One place where the movies share alignment is in their production work relative to their times. As noted in the initial post about it, the 1932 movie includes some interesting cinematographic choices and an expanded use of music compared to 1931’s Dracula or Frankenstein (with the lamentable exception of the reuse of elements of Swan Lake for the title credits of both Dracula and The Mummy). The 1999 equivalent would be the use of computer-generated images, which the remake deploys routinely to generally good effect. Yes, most elements appear a little dated now, nearly 20 years later, but they are still notable for their effective use.

A more problematic point of commonality is in the whitewashing of key roles. Vosloo, who plays Imhotep, is technically from Africa, but as a South African of Afrikaaner (i.e. European) descent, he’s about as far from Egyptian as it’s possible to be while still being from the same continent. Kevin J. O’Connor is a white guy from Chicago, which is a very different origin than his character of Beni Gabor. Other Egyptian characters are played for laughs or portrayed as corrupt, doing the movie no favors.

While the 1999 movie may match the 1932 version in some of its less admirable choices, it’s rarely actually worse than its predecessor. The character of Imhotep in particular is a better monster in the 1999 movie. He wields more power, is generally more threatening, and attains a level of creepiness not granted the 1932 iteration (for all its mind control ookiness). Vosloo’s performance might not match Karloff’s, line for line, but the character itself is more impactful.

A discussion of Universal remakes these days cannot help but acknowledge the faltering start to Universal’s attempted Dark Universe. Having no stable of superheroes upon which to call, Universal is attempting to resurrect its monsters into a shared cinematic universe. The first attempt was the lamented Dracula Untold, which left little impact and has since been discarded as the entrypoint to the new universe. Instead, Universal delivered another remake of The Mummy in 2017 as the official start of the Dark Universe story. Although I have not yet seen it, by most accounts it is terrible.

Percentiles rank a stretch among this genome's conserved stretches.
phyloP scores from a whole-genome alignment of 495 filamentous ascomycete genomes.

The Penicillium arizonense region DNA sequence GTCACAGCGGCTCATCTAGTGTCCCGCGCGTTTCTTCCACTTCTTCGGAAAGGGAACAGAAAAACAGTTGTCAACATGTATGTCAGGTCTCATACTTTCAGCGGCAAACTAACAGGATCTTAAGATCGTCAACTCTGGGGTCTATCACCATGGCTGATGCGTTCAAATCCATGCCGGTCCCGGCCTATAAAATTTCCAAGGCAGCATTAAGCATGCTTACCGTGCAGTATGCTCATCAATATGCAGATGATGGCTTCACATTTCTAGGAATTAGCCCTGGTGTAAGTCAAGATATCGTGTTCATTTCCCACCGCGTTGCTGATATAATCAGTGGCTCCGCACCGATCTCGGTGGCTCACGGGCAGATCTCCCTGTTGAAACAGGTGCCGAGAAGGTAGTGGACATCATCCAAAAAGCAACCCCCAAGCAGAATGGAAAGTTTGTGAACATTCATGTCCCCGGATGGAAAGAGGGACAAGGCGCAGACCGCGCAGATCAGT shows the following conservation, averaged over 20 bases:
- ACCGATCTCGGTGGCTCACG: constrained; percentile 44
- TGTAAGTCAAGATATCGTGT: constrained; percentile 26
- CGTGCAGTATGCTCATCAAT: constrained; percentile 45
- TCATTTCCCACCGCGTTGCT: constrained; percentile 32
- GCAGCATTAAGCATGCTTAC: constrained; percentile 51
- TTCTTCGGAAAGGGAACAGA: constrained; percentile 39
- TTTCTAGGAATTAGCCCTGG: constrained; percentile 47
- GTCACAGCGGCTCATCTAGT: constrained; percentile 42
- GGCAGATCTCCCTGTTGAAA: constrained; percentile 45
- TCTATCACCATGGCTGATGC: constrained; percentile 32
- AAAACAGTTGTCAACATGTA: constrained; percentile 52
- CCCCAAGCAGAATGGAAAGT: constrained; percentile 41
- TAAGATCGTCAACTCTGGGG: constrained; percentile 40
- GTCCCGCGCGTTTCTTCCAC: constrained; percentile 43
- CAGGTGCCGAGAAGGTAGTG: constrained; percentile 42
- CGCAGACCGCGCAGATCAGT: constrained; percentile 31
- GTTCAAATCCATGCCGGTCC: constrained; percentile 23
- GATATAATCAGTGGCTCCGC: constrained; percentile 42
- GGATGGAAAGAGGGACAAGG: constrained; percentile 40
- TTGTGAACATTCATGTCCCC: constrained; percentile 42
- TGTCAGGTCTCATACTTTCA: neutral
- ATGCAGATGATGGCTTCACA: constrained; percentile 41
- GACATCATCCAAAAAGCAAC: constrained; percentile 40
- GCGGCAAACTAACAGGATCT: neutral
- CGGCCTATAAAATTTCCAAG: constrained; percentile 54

Cargill’s remake theory may explain why Universal is likely doomed to struggle with this. Where the Marvel Cinematic Universe’s predecessors were largely forgettable dreck, the Universal monster movies are, for the most part, well-regarded on their merits. Of them all, The Mummy was the least effective, but its 1999 remake was a smashing success and still remembered fondly by many of the prospective audience members for the 2017 version. In other words, Universal’s most recognizable monsters all already have good-to-great movies for which they are known; shallow attempts to remake them are unlikely to succeed.

This is not to say that good movies can’t be made drawing on similar ideas, images, or themes (we’ll be getting to The Shape of Water in a few weeks). When it comes to straight-up remakes of the iconic monsters, however, Universal would be well-served to let the glorious dead stay that way.